Design for Security — O'Reilly Velocity 2018

Design for Security — O'Reilly Velocity 2018

C2817e27f333415dec3be6e5b805469a?s=128

Serena Chen

June 13, 2018
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Transcript

  1. 2.

    !

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    –MCGRAW, G., FELTEN, E., AND MACMICHAEL, R. 
 Securing Java:

    getting down to business with mobile code. Wiley Computer Pub., 1999 “Given a choice between dancing pigs and security, the user will pick dancing pigs every time.”
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    –Serena Chen, not allowed pets in her apartment “Given a

    choice between dancing pigs and security, the user will pick dancing pigs every time.” CATS CATS
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    "

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    –S. Breznitz and C. Wolf. The psychology of false alarms.

    
 Lawrence Erbaum Associates, NJ, 1984 “Each false alarm reduces the credibility of a warning system.”
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    Anderson et al. How polymorphic warnings reduce habituation in the

    brain: Insights from an fMRI study. In Proceedings of CHI, 2015
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    Fixing bad paths •Use security tools for security concerns, not

    management concerns •If you block enough non-threats, people will get really good at subverting your security
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    Building good paths •Don’t make me think! •Make the secure

    path the easiest path •e.g. BeyondCorp model at Google
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    “We designed our tools so that the user- facing components

    are clear and easy to use. […] For the vast majority of users, BeyondCorp is completely invisible. –V. M. Escobedo, F. Zyzniewski, B. (A. E.) Beyer, M. Saltonstall, “BeyondCorp: The User Experience”, Login, 2017
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    Our job is to make a specific action •that a

    specific user wants to take •at that specific time •in that specific place …easy Everything else we can lock down.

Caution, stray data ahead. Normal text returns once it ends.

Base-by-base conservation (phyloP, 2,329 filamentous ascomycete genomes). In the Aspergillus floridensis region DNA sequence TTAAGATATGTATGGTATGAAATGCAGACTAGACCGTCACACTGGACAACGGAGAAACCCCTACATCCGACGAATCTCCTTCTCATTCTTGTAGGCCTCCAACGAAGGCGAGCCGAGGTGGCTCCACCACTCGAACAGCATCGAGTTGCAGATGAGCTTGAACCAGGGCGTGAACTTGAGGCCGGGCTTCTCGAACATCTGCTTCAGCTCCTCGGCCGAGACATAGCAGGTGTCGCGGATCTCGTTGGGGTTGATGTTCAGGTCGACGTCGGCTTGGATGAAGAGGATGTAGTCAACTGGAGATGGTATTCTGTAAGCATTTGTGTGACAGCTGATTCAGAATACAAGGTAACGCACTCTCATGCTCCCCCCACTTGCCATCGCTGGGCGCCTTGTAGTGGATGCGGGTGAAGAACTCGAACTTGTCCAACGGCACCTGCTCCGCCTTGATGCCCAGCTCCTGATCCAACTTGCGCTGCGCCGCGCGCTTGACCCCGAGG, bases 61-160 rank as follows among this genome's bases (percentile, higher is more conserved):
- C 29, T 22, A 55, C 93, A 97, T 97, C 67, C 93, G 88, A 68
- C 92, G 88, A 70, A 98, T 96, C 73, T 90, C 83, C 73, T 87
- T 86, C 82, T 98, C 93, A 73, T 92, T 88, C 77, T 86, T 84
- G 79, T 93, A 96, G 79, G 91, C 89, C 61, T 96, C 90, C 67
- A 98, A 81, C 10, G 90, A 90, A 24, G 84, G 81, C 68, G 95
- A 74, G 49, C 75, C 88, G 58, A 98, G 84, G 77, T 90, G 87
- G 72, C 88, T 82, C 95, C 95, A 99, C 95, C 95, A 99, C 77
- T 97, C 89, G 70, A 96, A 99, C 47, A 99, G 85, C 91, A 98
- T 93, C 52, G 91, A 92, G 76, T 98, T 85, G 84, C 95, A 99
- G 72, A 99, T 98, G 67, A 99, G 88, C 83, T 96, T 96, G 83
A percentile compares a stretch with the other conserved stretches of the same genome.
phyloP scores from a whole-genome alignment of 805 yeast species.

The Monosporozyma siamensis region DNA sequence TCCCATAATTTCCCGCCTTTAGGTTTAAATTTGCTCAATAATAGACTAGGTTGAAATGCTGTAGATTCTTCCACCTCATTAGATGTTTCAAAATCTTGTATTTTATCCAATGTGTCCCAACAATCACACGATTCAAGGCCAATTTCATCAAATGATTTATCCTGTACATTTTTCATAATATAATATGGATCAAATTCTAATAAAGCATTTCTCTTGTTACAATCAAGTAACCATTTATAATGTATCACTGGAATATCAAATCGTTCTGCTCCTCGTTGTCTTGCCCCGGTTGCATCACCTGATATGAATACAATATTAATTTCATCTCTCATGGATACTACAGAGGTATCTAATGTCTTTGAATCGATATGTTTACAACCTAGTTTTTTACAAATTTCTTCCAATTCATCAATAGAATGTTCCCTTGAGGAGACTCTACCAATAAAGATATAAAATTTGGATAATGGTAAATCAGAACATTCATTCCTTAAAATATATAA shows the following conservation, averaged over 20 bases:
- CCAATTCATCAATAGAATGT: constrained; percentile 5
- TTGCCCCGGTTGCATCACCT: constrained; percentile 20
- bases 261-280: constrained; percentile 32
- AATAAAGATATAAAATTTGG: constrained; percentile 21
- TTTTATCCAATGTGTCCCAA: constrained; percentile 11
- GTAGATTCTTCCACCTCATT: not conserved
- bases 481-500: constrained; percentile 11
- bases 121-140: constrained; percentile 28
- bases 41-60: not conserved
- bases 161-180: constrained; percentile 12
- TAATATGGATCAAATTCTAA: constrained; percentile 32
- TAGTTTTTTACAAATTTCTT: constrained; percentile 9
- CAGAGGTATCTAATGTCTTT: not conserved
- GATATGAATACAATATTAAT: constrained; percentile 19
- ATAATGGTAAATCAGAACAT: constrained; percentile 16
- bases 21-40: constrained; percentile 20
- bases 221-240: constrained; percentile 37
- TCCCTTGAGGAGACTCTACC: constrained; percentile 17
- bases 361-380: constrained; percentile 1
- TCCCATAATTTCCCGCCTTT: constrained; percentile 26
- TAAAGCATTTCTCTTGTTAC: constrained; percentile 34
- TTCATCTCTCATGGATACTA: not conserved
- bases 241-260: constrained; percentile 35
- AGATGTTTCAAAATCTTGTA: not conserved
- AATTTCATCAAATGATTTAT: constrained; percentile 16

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    For your consideration: 1. Intent 2. Path of Least Resistance

    3. (Mis)communication 4. Mental model matching
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    –Ka-Ping Yee, “User Interaction Design for Secure Systems”, 
 Proc.

    4th Int’l Conf. Information and Communications Security, Springer-Verlag, 2002 “A system is secure from a given user’s perspective if the set of actions that each actor can do are bounded by what the user believes it can do.”
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    Find their model • Go to customer sessions! • Observe

    end users • Infer intent through context
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    Influence their model • When we make, we teach •

    Whenever someone interacts with us / 
 a thing we made, they learn. • Path of least resistance becomes the default “way to do things”.
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    Takeaways •Cross pollination is rare. This is a missed opportunity!

    •Our jobs are about outcomes based on our specific goals •Align the user’s goals to your security goals
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    Takeaways •Aim to know their intent •Collaborate with design to

    craft secure paths of least resistance •Understand their mental model vs yours •Communicate to that model
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